Mysterious Case Of Wrong Value

Anonymous methods in Delphi give us two things.

The first is the ability to write method code inline - passing it directly as a parameter to another method (function/procedure) or directly assigning it to a variable of the appropriate anonymous method type.

The second one is the ability to capture (use in method body) variables from the context in which a particular anonymous method is defined. This is especially useful for various callback and task related patterns because we can standardize (simplify) method signature and still have access to all necessary data from the outer context. Simply put, for every variable needed to perform particular functionality inside the method, we don't have to introduce another parameter.

Neat!

You decide to put together a simple piece of code to explore new possibilities.
uses System.SysUtils; procedure Test; var Functions: array of TFunc<Integer>; Func: TFunc<Integer>; i: Integer; begin SetLength(Functions, 5); for i := 0 to High(Functions) do Functions[i] := function: Integer begin Result := i; end; for Func in Functions do Writeln(Func()); end; begin Test; end.
You happily run the above code expecting integers from 0 to 4 as output.
5 5 5 5 5

What the heck? What happened here? Is this a bug?

No it's not a bug, it's a feature.

Delphi anonymous methods capture the locations of variables, not their values at specific point during code execution.

Anonymous methods are basically defined as interfaces with a single method - Invoke - implemented by a hidden reference counted class, and captured variables are stored as fields of that class. When an anonymous method is accessed, an instance of that class is constructed behind the scenes, and it is kept alive through reference counting for as long as is required by the anonymous method it wraps.
In the above example, by the time the declared anonymous functions are called, the for loop where the functions are defined is finished and its loop variable i contains the value 5, and that is the value our anonymous functions will return when called.

If we call the function inside the for loop, it will return the current value of the for loop variable i and output the numbers 0 to 4.

However, calling the function during the loop defeats the purpose of creating an anonymous function in the first place. Also, if you use anonymous methods to execute some parallel tasks, you cannot count on the captured variables to have the expected values at the moment of task execution.

To solve that problem, you have to capture the actual value of the loop variable i during the loop. Wrapping the anonymous function declaration into a regular function and passing all necessary variables as parameters (in this example only one) will create copies of their values on the stack and allow the anonymous method capture mechanism to capture each particular copy (and its value) instead of the original.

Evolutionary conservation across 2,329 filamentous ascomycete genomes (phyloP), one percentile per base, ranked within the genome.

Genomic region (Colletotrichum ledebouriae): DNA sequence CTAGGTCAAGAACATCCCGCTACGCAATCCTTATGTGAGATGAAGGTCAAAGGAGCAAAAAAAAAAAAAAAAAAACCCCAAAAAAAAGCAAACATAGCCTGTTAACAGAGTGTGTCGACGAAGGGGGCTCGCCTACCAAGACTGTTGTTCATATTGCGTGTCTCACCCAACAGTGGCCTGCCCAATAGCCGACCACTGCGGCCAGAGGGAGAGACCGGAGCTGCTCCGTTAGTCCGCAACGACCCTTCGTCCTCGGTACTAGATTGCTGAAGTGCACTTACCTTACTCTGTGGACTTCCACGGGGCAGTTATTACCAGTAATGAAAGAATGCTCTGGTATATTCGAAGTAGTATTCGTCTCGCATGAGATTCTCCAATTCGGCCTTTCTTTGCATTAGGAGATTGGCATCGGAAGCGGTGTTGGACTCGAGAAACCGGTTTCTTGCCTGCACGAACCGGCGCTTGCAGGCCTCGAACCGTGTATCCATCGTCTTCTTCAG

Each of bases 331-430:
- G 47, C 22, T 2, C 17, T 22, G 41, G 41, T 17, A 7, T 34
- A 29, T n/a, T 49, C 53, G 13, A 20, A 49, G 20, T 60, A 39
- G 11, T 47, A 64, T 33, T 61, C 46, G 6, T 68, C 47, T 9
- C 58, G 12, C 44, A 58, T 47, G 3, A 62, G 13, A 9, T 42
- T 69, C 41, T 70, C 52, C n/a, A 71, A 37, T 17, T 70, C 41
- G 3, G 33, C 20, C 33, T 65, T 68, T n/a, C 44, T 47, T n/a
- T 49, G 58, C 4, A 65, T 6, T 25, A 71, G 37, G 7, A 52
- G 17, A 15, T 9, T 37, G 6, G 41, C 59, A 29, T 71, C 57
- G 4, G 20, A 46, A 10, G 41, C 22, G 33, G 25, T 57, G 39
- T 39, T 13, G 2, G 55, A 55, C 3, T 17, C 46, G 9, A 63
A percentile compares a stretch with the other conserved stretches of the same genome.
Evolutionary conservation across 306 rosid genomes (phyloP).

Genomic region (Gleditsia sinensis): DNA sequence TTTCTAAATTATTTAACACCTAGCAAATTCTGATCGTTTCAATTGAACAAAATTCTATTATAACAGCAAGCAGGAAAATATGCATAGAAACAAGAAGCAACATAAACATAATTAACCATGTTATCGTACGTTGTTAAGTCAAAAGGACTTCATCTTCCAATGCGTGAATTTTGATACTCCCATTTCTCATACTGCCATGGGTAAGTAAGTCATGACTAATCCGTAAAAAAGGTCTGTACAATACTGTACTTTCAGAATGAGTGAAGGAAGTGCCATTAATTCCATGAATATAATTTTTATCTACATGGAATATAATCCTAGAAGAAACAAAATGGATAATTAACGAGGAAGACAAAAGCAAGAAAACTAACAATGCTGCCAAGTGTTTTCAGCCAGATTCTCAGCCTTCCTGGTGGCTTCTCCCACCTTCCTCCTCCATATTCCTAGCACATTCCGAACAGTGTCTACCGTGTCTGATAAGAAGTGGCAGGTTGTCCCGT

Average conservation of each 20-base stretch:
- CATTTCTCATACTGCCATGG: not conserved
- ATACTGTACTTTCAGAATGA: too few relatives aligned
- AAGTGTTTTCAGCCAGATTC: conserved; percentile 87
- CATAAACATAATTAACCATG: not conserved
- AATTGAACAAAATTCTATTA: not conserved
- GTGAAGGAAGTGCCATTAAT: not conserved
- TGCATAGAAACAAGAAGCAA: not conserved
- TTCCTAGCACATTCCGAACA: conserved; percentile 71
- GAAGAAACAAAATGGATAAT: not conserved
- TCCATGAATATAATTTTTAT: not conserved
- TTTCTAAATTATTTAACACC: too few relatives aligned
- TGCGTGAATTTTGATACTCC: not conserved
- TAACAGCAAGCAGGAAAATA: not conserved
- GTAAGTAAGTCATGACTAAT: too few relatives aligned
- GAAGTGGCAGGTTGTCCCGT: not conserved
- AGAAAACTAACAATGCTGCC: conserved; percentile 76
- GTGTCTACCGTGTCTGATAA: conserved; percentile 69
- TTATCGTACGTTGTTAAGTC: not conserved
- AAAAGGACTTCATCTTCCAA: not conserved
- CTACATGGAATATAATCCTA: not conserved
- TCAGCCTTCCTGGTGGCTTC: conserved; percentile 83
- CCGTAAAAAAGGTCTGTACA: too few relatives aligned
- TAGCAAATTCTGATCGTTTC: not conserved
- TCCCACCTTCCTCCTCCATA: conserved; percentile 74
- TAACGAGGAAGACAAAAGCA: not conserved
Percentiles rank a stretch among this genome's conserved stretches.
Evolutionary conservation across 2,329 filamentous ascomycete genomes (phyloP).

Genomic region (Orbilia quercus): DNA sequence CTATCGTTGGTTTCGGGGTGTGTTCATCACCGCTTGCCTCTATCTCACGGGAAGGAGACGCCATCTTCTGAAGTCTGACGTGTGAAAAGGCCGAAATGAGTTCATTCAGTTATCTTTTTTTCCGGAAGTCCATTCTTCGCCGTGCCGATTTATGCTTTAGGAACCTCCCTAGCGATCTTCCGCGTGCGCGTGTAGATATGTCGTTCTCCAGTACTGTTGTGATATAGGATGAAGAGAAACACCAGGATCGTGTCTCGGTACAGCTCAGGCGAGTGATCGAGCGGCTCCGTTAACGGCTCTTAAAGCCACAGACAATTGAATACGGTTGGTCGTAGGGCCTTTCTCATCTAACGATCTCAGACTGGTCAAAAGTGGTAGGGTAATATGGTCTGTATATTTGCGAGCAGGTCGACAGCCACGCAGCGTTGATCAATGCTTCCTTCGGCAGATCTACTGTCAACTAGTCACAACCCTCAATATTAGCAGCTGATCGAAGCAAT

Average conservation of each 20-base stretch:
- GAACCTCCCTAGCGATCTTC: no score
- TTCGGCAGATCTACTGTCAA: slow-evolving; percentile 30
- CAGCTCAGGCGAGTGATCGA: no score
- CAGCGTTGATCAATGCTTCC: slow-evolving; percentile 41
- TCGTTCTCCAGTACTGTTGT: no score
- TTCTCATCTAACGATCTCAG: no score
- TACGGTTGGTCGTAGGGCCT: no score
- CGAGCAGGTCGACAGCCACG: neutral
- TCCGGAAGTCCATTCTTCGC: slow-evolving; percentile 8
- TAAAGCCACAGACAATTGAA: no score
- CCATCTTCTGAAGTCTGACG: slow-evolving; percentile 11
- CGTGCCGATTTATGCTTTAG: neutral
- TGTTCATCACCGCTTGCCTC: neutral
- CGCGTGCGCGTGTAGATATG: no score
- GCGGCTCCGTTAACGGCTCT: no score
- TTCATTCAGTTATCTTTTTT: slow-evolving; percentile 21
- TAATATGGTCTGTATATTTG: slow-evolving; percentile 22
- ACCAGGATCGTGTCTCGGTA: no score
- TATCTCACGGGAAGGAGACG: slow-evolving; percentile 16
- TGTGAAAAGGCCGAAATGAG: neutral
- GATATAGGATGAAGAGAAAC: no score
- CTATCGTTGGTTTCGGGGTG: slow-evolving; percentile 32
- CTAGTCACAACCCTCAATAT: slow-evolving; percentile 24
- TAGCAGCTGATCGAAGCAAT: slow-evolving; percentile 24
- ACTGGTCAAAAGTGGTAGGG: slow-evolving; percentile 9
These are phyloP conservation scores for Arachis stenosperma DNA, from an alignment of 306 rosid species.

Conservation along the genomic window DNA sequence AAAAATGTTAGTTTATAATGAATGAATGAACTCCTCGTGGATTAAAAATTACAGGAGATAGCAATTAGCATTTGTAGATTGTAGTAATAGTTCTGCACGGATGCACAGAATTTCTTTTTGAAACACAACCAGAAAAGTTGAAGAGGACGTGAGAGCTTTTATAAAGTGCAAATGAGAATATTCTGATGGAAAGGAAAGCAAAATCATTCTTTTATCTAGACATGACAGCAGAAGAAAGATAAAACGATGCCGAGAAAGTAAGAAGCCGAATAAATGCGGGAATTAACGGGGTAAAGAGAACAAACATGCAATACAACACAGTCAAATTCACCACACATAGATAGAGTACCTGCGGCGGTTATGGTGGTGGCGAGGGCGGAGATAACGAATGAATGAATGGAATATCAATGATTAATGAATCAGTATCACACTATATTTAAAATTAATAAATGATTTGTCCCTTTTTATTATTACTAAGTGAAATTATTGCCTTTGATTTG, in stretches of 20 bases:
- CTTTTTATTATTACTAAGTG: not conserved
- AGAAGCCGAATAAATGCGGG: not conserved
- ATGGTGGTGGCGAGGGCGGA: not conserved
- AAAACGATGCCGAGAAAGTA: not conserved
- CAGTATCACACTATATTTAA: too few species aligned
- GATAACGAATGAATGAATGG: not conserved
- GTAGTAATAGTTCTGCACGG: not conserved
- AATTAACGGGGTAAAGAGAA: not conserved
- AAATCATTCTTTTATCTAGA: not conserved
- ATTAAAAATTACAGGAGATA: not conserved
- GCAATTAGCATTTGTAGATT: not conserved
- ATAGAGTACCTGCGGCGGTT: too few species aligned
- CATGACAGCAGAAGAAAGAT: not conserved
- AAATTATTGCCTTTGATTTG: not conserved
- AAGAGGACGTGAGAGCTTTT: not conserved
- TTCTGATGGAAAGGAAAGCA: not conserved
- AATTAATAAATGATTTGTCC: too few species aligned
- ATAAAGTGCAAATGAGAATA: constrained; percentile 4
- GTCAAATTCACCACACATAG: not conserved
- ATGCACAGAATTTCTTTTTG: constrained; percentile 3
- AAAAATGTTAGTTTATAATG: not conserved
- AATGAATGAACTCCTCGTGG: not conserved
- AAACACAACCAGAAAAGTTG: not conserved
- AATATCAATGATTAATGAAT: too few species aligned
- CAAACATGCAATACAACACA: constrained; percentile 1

uses System.SysUtils; function CreateFunction(Value: Integer): TFunc<Integer>; begin Result := function: Integer begin Result := Value; end; end; procedure Test; var Functions: array of TFunc<Integer>; Func: TFunc<Integer>; i: Integer; begin SetLength(Functions, 5); for i := 0 to High(Functions) do Functions[i] := CreateFunction(i); for Func in Functions do Writeln(Func()); end; begin Test; end.
0 1 2 3 4

Wasn't the whole point of this exercise simplifying the method signature and now we ended up with an additional function? How is that simpler?

Well, the point was in simplifying anonymous method signature so we don't have to deal with different anonymous method types across some complex framework. For instance, the Delphi Parallel Programming Library (PPL) can use two types of methods when creating tasks. One is TNotifyEvent and other is TProc - a parameterless anonymous method. Without anonymous methods and their capture mechanism, creating different tasks that require additional parameters would have to be implemented inside PPL. That would transform clean library code into a huge mess, and every now and then it would not be enough to solve a particular problem.

Even though sometimes anonymous methods and their variable capture mechanism need a bit more code than we would like to write, they are still an extremely powerful and huge productivity feature.

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